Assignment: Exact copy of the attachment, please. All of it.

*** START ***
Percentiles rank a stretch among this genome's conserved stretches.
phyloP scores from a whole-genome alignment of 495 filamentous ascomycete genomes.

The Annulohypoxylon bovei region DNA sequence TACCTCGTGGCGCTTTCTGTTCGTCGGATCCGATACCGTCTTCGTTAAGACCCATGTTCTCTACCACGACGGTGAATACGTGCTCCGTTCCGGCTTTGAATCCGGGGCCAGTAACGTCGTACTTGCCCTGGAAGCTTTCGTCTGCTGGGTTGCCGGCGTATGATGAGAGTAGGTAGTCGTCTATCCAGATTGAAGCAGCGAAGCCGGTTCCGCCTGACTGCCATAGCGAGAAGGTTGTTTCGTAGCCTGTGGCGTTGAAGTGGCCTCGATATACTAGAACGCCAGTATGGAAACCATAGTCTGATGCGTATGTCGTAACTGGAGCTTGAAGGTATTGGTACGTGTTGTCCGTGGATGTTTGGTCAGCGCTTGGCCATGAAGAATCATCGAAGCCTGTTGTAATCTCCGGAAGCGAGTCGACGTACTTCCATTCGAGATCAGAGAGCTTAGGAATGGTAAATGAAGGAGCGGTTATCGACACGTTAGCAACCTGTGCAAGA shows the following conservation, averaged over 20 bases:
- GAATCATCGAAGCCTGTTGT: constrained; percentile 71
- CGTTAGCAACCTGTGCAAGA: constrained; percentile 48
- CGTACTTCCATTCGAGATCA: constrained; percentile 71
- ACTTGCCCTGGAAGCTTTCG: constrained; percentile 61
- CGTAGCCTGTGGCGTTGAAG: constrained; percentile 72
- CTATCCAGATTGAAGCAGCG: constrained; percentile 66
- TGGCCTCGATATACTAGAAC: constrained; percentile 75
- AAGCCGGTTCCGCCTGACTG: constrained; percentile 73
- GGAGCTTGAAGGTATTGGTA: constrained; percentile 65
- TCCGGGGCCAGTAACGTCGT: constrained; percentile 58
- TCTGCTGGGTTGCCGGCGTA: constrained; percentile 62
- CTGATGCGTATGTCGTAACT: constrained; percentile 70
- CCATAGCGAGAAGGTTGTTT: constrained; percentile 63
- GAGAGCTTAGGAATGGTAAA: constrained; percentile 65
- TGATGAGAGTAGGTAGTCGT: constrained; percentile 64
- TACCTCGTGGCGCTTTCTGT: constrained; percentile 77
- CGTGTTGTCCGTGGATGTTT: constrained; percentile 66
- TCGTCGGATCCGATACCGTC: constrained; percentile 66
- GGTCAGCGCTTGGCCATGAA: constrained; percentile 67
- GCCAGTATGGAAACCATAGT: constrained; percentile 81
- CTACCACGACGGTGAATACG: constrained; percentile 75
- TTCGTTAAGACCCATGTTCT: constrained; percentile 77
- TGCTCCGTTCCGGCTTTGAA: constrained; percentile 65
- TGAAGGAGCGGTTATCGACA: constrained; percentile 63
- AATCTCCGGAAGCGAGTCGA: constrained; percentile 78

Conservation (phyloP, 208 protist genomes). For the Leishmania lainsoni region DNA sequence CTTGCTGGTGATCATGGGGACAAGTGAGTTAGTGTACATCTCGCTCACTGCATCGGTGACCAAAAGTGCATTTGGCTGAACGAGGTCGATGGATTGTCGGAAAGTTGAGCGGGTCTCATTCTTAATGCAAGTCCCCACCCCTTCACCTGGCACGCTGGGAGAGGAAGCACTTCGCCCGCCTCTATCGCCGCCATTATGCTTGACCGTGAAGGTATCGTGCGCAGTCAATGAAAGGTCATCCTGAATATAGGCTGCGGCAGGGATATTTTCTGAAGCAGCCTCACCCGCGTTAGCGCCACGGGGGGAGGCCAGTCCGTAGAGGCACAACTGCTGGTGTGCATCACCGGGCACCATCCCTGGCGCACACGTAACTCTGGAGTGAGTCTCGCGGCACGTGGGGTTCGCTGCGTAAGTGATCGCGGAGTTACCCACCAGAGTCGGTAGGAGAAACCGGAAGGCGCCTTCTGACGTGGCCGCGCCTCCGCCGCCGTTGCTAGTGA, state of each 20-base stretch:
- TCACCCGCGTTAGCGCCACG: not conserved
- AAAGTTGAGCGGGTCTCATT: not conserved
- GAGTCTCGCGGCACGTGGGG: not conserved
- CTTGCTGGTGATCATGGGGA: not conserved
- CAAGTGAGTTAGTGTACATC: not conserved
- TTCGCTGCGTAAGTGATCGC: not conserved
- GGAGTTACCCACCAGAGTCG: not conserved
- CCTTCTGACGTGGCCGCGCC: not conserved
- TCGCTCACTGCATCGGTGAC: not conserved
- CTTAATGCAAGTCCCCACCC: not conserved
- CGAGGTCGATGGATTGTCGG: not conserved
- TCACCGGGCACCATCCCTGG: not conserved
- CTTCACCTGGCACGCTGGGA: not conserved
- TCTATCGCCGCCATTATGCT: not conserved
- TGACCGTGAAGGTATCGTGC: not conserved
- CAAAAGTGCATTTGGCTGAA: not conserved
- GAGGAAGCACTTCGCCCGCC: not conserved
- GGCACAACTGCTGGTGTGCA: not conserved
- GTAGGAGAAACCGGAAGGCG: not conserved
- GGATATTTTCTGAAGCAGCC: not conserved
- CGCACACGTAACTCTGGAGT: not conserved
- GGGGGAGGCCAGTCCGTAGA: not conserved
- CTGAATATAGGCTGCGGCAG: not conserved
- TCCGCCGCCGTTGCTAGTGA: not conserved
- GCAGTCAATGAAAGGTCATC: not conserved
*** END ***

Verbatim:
Percentiles rank a stretch among this genome's conserved stretches.
phyloP scores from a whole-genome alignment of 495 filamentous ascomycete genomes.

The Annulohypoxylon bovei region DNA sequence TACCTCGTGGCGCTTTCTGTTCGTCGGATCCGATACCGTCTTCGTTAAGACCCATGTTCTCTACCACGACGGTGAATACGTGCTCCGTTCCGGCTTTGAATCCGGGGCCAGTAACGTCGTACTTGCCCTGGAAGCTTTCGTCTGCTGGGTTGCCGGCGTATGATGAGAGTAGGTAGTCGTCTATCCAGATTGAAGCAGCGAAGCCGGTTCCGCCTGACTGCCATAGCGAGAAGGTTGTTTCGTAGCCTGTGGCGTTGAAGTGGCCTCGATATACTAGAACGCCAGTATGGAAACCATAGTCTGATGCGTATGTCGTAACTGGAGCTTGAAGGTATTGGTACGTGTTGTCCGTGGATGTTTGGTCAGCGCTTGGCCATGAAGAATCATCGAAGCCTGTTGTAATCTCCGGAAGCGAGTCGACGTACTTCCATTCGAGATCAGAGAGCTTAGGAATGGTAAATGAAGGAGCGGTTATCGACACGTTAGCAACCTGTGCAAGA shows the following conservation, averaged over 20 bases:
- GAATCATCGAAGCCTGTTGT: constrained; percentile 71
- CGTTAGCAACCTGTGCAAGA: constrained; percentile 48
- CGTACTTCCATTCGAGATCA: constrained; percentile 71
- ACTTGCCCTGGAAGCTTTCG: constrained; percentile 61
- CGTAGCCTGTGGCGTTGAAG: constrained; percentile 72
- CTATCCAGATTGAAGCAGCG: constrained; percentile 66
- TGGCCTCGATATACTAGAAC: constrained; percentile 75
- AAGCCGGTTCCGCCTGACTG: constrained; percentile 73
- GGAGCTTGAAGGTATTGGTA: constrained; percentile 65
- TCCGGGGCCAGTAACGTCGT: constrained; percentile 58
- TCTGCTGGGTTGCCGGCGTA: constrained; percentile 62
- CTGATGCGTATGTCGTAACT: constrained; percentile 70
- CCATAGCGAGAAGGTTGTTT: constrained; percentile 63
- GAGAGCTTAGGAATGGTAAA: constrained; percentile 65
- TGATGAGAGTAGGTAGTCGT: constrained; percentile 64
- TACCTCGTGGCGCTTTCTGT: constrained; percentile 77
- CGTGTTGTCCGTGGATGTTT: constrained; percentile 66
- TCGTCGGATCCGATACCGTC: constrained; percentile 66
- GGTCAGCGCTTGGCCATGAA: constrained; percentile 67
- GCCAGTATGGAAACCATAGT: constrained; percentile 81
- CTACCACGACGGTGAATACG: constrained; percentile 75
- TTCGTTAAGACCCATGTTCT: constrained; percentile 77
- TGCTCCGTTCCGGCTTTGAA: constrained; percentile 65
- TGAAGGAGCGGTTATCGACA: constrained; percentile 63
- AATCTCCGGAAGCGAGTCGA: constrained; percentile 78

Conservation (phyloP, 208 protist genomes). For the Leishmania lainsoni region DNA sequence CTTGCTGGTGATCATGGGGACAAGTGAGTTAGTGTACATCTCGCTCACTGCATCGGTGACCAAAAGTGCATTTGGCTGAACGAGGTCGATGGATTGTCGGAAAGTTGAGCGGGTCTCATTCTTAATGCAAGTCCCCACCCCTTCACCTGGCACGCTGGGAGAGGAAGCACTTCGCCCGCCTCTATCGCCGCCATTATGCTTGACCGTGAAGGTATCGTGCGCAGTCAATGAAAGGTCATCCTGAATATAGGCTGCGGCAGGGATATTTTCTGAAGCAGCCTCACCCGCGTTAGCGCCACGGGGGGAGGCCAGTCCGTAGAGGCACAACTGCTGGTGTGCATCACCGGGCACCATCCCTGGCGCACACGTAACTCTGGAGTGAGTCTCGCGGCACGTGGGGTTCGCTGCGTAAGTGATCGCGGAGTTACCCACCAGAGTCGGTAGGAGAAACCGGAAGGCGCCTTCTGACGTGGCCGCGCCTCCGCCGCCGTTGCTAGTGA, state of each 20-base stretch:
- TCACCCGCGTTAGCGCCACG: not conserved
- AAAGTTGAGCGGGTCTCATT: not conserved
- GAGTCTCGCGGCACGTGGGG: not conserved
- CTTGCTGGTGATCATGGGGA: not conserved
- CAAGTGAGTTAGTGTACATC: not conserved
- TTCGCTGCGTAAGTGATCGC: not conserved
- GGAGTTACCCACCAGAGTCG: not conserved
- CCTTCTGACGTGGCCGCGCC: not conserved
- TCGCTCACTGCATCGGTGAC: not conserved
- CTTAATGCAAGTCCCCACCC: not conserved
- CGAGGTCGATGGATTGTCGG: not conserved
- TCACCGGGCACCATCCCTGG: not conserved
- CTTCACCTGGCACGCTGGGA: not conserved
- TCTATCGCCGCCATTATGCT: not conserved
- TGACCGTGAAGGTATCGTGC: not conserved
- CAAAAGTGCATTTGGCTGAA: not conserved
- GAGGAAGCACTTCGCCCGCC: not conserved
- GGCACAACTGCTGGTGTGCA: not conserved
- GTAGGAGAAACCGGAAGGCG: not conserved
- GGATATTTTCTGAAGCAGCC: not conserved
- CGCACACGTAACTCTGGAGT: not conserved
- GGGGGAGGCCAGTCCGTAGA: not conserved
- CTGAATATAGGCTGCGGCAG: not conserved
- TCCGCCGCCGTTGCTAGTGA: not conserved
- GCAGTCAATGAAAGGTCATC: not conserved